The crisis caused by events in Ukraine triggered huge problems across the Eurasia region. For Kazakhstan, headline growth estimates have been revised downwards from to 2.0-2.5% (from 4.0% last year). Refer to our Kazakhstan Briefing Modernization: Means, Motive and Opportunity, (issued in May), for an in-depth analysis of economic trends and political changes.
Having concentrated on fiscal and monetary reforms and on advancing big infrastructure projects, over the past five years, the government is now much more actively pursuing economic and export diversification projects, to create employment and support rural communities. Agriculture has emerged top of the priority sector list.
The Ukrainian government announced a package of an additional US$155 million of financial support for agriculture. This is in keeping with a recent increase in other general supports for agriculture. While officials have long favored consumers in their agricultural-food policies, it now appears to be pursuing a program of greater budgetary assistance for the sector.
Recent events in Minsk signal that political change has started in Belarus (see our separately published reports covering political and macro-economic analysis). While the timing is uncertain, what is clear is that political changes will also lead to policy changes and, very likely, a greater openness to foreign investors.
More focused. Having concentrated on fiscal and monetary reforms and on advancing big infrastructure projects, such as in the power sector, the Uzbek government is now much more actively pursuing economic and export diversification projects, especially in areas that can create employment and support rural communities. Agriculture has emerged as top of that list.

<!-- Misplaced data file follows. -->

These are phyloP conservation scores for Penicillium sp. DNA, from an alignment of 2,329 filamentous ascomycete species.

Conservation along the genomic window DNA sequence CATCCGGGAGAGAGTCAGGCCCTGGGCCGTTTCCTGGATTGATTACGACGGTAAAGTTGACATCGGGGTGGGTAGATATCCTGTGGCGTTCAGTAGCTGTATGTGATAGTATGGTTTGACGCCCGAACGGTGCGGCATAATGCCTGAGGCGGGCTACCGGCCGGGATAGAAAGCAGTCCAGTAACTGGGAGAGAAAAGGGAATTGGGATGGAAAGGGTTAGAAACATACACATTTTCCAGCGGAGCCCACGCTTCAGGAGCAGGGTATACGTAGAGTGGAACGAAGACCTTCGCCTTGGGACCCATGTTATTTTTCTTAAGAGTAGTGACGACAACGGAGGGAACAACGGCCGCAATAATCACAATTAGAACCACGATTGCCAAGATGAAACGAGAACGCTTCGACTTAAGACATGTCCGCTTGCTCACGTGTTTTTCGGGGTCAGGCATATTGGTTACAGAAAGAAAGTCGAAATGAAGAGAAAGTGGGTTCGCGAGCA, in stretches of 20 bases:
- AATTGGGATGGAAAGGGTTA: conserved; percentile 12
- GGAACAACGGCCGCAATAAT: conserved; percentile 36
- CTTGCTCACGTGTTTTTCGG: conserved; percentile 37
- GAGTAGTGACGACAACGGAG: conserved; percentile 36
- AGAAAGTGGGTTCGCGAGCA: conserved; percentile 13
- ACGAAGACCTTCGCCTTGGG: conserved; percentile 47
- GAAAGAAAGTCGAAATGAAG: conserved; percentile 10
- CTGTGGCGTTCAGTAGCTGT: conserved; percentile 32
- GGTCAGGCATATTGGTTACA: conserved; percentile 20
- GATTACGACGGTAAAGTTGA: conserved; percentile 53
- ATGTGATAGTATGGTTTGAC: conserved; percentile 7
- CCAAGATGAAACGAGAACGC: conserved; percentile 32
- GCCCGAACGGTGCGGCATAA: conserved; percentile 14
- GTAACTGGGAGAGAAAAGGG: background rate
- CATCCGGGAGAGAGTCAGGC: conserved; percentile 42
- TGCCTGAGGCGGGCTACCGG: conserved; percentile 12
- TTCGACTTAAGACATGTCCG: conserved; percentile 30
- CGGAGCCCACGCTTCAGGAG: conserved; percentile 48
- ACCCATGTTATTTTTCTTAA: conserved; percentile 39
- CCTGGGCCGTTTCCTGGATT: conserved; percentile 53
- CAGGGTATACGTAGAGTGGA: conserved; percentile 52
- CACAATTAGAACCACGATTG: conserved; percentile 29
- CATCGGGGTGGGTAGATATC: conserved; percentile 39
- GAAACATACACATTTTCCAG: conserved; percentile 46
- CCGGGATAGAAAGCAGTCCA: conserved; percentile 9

After many years of including the development of the agriculture and food sectors in five-year development plans, President Tokayev’s government has become a lot more focused on practical steps to help the sector grow and become a bigger part of the economy and exports.
Ministry of Agriculture forecast 114 million tonne grain harvest. The Ministry’s forecast, announced in mid January, is that 114 million tonnes of grain and pulses – including 70 million tonnes of wheat – will be produced in Russia in 2019, rising to 118 million tonnes in 2020. The 2019 forecast is slightly more than the 2018 harvest, which came in at 113 million tonnes (subject to revision), after the record 2017 of 134 million tonnes.